The Croods| B-
For a movie that advocates taking more chances (a message that, come to think of it, Michigan could take to heart) the script for Dreamworks’ The Croods sure does turn a deaf ear to its own advice. Caught somewhere between Brave and The Flinstones, writer-directors Kirk De Micco and Chris Sanders have fashioned a tepid, formulaic script filled with stereotypical characters and run-of-the-mill dialogue. There’s something depressing about the fact that The Croods could probably be watched by an audience anywhere in the world without subtitles and they wouldn’t miss a thing.
Grug (voiced by Nicolas Cage) is the safety-obsessed papa of a pre-historic nuclear cave family. Ugga (Catherine Keener) is his long-suffering wife, Thunk (Clark Duke) is his dutifully thick-headed son and Eep (a sassy Emma Stone) is his rebellious teenage daughter. Confined for long days inside the family cave — with tart-mouthed Gran (Cloris Leechman) and a feral toddler ala Bam-Bam — they only journey into the fantastical but lethal landscape outside in order to hunt and gather food.
Sneaking out one night, Eep runs into Guy (Ryan Reynolds), a caveman one step up on the evolutionary ladder. He’s handsome, smart and inventive (fire!). He also warns of a coming catastrophe. The earth’s tectonic plates are shifting and — wouldn’t you know it? — the Croods’ cozy cave is soon destroyed, sending them out into the much-feared wilderness. Dad’s close-mindedness is tested, Eep’s coming-of-age precociousness brings her closer to Guy, and a menagerie of primordial pets offer up comic relief. It’s the kind of film that evaporates from your memory soon after the final credits roll.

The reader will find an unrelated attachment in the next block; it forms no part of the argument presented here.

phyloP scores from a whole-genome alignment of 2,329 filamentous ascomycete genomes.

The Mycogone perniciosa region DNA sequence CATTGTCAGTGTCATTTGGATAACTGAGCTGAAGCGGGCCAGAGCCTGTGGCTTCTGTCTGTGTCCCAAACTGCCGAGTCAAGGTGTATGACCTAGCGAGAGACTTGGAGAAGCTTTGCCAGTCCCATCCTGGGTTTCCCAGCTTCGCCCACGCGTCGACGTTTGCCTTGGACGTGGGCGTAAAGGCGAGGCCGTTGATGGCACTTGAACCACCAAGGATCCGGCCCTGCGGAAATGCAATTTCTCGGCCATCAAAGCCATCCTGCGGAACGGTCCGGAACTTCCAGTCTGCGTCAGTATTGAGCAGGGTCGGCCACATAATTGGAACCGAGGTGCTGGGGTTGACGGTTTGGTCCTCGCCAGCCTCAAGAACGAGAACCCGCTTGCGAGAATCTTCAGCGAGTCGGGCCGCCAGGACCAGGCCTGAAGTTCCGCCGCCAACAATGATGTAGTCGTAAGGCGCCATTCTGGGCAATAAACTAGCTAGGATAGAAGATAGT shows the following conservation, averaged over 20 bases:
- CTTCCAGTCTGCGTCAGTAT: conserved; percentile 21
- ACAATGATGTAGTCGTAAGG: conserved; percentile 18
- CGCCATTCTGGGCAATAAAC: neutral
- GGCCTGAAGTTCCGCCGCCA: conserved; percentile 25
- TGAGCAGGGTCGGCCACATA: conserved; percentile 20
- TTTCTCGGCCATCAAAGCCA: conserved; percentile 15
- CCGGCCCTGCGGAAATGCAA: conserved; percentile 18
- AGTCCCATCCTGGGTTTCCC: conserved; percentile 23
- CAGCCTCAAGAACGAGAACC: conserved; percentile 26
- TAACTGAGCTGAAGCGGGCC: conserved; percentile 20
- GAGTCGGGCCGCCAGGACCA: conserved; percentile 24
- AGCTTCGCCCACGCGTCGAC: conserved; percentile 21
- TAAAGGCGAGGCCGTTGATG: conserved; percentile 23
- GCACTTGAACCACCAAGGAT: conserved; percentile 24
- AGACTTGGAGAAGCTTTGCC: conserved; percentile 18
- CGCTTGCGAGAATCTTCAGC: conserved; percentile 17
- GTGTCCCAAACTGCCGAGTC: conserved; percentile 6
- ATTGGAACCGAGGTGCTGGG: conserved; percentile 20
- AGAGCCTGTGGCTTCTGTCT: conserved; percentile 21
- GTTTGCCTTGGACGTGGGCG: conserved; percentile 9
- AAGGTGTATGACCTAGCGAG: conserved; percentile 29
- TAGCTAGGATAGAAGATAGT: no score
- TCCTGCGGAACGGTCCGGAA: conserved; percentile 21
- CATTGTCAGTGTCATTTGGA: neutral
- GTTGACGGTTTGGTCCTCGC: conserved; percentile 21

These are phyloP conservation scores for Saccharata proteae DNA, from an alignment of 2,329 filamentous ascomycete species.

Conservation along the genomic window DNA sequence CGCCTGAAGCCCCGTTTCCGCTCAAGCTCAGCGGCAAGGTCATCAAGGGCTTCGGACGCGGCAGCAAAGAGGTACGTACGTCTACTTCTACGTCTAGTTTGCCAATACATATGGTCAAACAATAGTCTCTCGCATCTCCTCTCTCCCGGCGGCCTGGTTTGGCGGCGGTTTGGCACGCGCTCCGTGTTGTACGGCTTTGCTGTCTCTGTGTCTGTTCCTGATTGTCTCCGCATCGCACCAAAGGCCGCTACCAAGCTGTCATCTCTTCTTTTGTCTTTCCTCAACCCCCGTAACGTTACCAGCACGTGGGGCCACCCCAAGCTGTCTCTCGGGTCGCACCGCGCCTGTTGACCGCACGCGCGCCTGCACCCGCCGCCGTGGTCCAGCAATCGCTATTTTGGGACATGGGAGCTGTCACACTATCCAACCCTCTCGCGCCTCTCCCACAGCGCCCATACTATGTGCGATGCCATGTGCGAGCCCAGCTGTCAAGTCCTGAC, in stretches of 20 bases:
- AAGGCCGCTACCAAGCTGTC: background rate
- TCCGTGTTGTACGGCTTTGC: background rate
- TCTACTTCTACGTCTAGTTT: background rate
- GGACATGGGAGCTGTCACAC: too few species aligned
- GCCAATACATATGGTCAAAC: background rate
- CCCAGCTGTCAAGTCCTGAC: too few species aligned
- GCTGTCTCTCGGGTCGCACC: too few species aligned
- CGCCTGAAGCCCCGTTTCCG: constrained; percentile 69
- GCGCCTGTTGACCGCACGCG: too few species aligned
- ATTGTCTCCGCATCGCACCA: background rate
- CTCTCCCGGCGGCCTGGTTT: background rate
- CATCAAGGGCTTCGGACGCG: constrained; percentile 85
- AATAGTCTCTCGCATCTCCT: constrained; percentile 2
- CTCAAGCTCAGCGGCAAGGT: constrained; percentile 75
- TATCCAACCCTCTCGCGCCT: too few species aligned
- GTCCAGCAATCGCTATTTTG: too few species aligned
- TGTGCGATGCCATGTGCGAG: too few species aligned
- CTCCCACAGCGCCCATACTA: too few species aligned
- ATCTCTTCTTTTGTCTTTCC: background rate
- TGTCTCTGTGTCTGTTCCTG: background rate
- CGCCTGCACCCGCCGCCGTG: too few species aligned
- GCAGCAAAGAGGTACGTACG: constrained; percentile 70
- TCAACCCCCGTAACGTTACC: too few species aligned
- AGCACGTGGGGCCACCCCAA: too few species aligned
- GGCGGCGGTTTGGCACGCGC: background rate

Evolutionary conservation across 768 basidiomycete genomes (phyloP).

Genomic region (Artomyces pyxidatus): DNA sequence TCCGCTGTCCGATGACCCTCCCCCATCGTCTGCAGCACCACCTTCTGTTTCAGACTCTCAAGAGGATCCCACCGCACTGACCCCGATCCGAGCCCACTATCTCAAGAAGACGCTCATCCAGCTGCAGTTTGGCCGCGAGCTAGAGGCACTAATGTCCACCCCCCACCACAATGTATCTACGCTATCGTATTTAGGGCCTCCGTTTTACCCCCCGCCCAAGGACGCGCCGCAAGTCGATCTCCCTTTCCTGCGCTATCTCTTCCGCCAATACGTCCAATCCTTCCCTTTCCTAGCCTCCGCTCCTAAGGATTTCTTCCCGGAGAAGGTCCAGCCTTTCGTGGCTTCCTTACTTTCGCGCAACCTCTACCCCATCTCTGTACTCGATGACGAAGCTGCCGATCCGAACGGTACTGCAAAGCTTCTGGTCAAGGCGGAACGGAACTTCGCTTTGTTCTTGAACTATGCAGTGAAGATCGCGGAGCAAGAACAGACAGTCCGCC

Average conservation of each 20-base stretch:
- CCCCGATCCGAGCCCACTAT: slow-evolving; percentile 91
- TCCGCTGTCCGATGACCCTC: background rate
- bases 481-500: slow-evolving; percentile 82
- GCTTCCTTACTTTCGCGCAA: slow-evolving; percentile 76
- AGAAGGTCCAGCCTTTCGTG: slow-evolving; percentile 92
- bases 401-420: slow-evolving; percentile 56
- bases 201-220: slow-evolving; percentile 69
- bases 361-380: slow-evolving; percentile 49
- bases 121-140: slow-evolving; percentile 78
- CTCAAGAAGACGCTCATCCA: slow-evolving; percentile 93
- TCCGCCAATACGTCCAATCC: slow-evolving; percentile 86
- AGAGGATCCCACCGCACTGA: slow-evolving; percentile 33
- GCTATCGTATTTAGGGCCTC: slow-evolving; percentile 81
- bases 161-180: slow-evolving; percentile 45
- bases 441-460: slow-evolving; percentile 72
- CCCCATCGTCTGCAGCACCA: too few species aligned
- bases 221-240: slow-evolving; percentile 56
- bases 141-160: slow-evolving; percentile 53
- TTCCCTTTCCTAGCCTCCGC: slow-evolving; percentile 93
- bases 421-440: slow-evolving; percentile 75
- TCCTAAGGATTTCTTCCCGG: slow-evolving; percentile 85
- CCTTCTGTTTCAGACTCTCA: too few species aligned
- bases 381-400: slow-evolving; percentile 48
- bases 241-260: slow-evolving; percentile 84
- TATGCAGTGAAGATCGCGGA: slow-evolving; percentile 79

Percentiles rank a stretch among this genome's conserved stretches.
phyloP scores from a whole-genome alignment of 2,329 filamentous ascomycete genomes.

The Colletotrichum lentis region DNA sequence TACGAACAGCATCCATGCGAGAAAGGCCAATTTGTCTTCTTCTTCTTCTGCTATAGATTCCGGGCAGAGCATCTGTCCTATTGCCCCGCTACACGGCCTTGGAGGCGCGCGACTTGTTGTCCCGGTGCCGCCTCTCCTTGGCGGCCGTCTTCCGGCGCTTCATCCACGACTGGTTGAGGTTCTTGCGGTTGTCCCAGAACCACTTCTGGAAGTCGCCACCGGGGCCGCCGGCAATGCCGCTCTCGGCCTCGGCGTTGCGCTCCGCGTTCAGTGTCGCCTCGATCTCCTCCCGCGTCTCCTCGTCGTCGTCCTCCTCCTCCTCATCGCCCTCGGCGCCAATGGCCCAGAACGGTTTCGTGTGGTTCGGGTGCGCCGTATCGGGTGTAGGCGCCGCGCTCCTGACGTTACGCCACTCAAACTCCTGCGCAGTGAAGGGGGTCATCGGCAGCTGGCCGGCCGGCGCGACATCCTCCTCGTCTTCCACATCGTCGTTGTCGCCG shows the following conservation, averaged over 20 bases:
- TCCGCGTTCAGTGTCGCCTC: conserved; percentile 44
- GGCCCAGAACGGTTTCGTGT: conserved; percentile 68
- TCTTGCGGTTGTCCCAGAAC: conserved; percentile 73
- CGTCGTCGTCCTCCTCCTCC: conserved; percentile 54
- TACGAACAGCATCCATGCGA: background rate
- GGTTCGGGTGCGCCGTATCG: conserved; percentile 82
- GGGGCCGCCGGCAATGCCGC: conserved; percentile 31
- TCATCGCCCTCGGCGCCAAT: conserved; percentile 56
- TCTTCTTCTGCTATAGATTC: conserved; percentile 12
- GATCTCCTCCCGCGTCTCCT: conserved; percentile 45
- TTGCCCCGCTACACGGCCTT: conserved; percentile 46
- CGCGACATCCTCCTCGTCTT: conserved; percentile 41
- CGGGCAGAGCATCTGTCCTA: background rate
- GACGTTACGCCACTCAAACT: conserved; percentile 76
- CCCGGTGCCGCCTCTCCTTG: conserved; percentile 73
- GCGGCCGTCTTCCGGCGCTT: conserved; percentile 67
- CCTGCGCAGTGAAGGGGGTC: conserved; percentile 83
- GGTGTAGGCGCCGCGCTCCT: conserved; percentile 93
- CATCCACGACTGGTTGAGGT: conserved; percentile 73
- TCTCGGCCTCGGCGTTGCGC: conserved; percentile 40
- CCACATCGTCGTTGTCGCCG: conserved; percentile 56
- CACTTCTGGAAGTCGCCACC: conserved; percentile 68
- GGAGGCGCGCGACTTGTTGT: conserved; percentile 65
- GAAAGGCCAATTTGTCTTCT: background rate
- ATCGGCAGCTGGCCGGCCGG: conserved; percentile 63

Where De Micco and Sanders (Lilo & Stitch, How to Train Your Dragon) shine, however, is in their luscious visual imagination and boisterous hyperkinetic action. Instead of filling their wonderfully immersive 3-D landscape with run-of-the-mill dinosaurs, the filmmakers concoct a world overrun with flying turtles, rainbow-colored saber-tooth tigers, piranha-like chickadees and mammoth land whales. Each frame is so densely packed with vibrant colors, textures and details that it’s hard to begrudge The Croods its cornball humor and half-realized father-daughter narrative. The movie is squarely aimed at younger audiences than, say, Shrek or the creatively exhausted Ice Age series, but offers plenty of lively chase scenes and goofy slapstick humor (the Crood’s introduction to fire is particularly funny).
The voice cast is equally spirited, with Nic Cage — beyond all expectations — bringing both range and playfulness to his patriarchal role.
Dreamworks is smart to release The Croods in March, beating the big box-office rush. It’s solid enough entertainment to bring a little box office heat but not nearly good enough to go toe-to-toe with the avalanche of blockbusters that’ll start hitting theaters in May.
Opens Friday nationwide.
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